So, I’ve started a blog. This much you know.
There’s been a few things recently that I’ve wanted to share with the excellent Twitter folk, that 140 characters simply wouldn’t allow, so this is my solution. I hope it’s okay and that you like it.
The thing that made me want to start it today is that over the weekend I was quoted in an IoS article about Generation X’s mid-life crisis.
I have no issue at all with the article or the journalist concerned. It’s super. However, when I was asked on Friday afternoon whether I might be able to rustle something up, what I emailed her was a little longer.
So here is the unexpurgated text of my reply:
GenX’s are now middle-aged, so if ever they were going to have a mid-life crisis, it’s now. Wikipedia, suggests a mid-life crisis is a period of dramatic self-doubt caused by the passing of youth and the imminence of old age. So the question then is what did our generation promise ourselves that we haven’t achieved?
To my mind, British GenX’s are defined by Thatcher. If you were born in 61, your first vote would have been in 79 – the year she took power. I was born in ’79 and knew only Tory rule until ’97 when the political land slid. The Britain I understand was forged in the fires of Conservatism, of greed being good. That notion undid society, or at least the vision our forebears had of being of a community. Instead, those following the mantra believed accruing personal wealth was Gods own work. Mammon’s, possibly.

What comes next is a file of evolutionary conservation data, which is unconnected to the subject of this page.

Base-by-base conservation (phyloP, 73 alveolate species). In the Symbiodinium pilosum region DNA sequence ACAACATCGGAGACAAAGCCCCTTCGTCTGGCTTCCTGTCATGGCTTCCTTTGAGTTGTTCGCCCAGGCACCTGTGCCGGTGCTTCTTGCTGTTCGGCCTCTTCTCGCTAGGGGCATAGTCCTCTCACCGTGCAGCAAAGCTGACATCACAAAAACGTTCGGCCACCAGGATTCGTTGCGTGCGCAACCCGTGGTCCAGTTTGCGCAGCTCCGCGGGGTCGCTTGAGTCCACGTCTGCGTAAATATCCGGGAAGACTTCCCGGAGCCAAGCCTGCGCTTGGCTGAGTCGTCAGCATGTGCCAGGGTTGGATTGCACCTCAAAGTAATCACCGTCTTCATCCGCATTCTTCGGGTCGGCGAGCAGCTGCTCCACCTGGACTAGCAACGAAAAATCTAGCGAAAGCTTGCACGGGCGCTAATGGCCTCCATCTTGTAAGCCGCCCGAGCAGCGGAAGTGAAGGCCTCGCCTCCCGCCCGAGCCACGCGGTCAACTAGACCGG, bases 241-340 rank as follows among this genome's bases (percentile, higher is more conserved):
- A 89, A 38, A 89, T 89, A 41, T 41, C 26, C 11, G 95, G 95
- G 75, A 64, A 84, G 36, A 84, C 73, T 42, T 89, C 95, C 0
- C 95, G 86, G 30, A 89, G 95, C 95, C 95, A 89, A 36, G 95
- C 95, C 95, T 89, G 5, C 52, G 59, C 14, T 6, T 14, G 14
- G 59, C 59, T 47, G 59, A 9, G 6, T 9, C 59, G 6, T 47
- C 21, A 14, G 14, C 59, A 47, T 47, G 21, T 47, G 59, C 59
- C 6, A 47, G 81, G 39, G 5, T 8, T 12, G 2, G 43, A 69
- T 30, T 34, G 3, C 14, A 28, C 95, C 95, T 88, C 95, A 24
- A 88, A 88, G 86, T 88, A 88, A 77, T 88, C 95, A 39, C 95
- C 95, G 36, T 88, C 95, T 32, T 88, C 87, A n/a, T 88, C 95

The election of 97 was GenX’s great revolt. They told us, “Things can only get better” and we believed them. Better, to me isn’t ignoring the largest political demonstration in British history or eroding civil liberties on a scale not seen post-Watt Tyler. Better is not bailing out banks, then being too scared to ask for the money back. The point, I think for GenX’s is that we hoped things really would get better – maybe we were too young, too naive, to understand why it would mostly remain the same. We were all so disappointed that our attitude now is born of hopelessness. The “They’re-all-the-same”‘s of the last election isn’t borne out of manifesto analysis, but from the sense that it doesn’t matter what’s said, once the keys to Number Ten are within reach, any pre-vote platitudes/promises give way to opportunism and self-benefit.
GenX’s are, I think, unsurprised that we’re unable to do anything about the environment or social mobility. We know that whilst the good guys take their time trying to fix the messes, the bad guys are making more money than Croesus – and using that money to stop the changes that harm their bottom lines. It’s not about them being good, or right. It’s about them being rich. Remember that Greed is Good.
So, in a nutshell, I don’t know that GenX is having a mid-life crisis as much as we’ve had it proven to us by sell-out rock stars, sell-out politicians and sell-out heroes, that deep-down, everyone’s an arsehole. We know that if we were in charge, we’d be just as bad, possibly (probably?) even worse. We have no hope for our betters, or ourselves.
Rather than fighting for the change we don’t believe in, we buy another DVD – “God, Hotel Rwanda, so powerful. Something should really have been done. More Chablis?” – go to another football match – where dispossessed millionaires owned by foreign billionaires kick a ball to squeeze £50 a head from factory hands and office workers – , buy homes in other countries – where our inability to fully converse helps shield us from the mutual despair -, take the cheering drugs – both the state sanctioned-and-taxed sort and the sort supplied to us by a chain of violence and slavery- and hope nobody realises that we are no longer citizens, merely consumers.
In short, we kill time until it’s our turn to fuck off.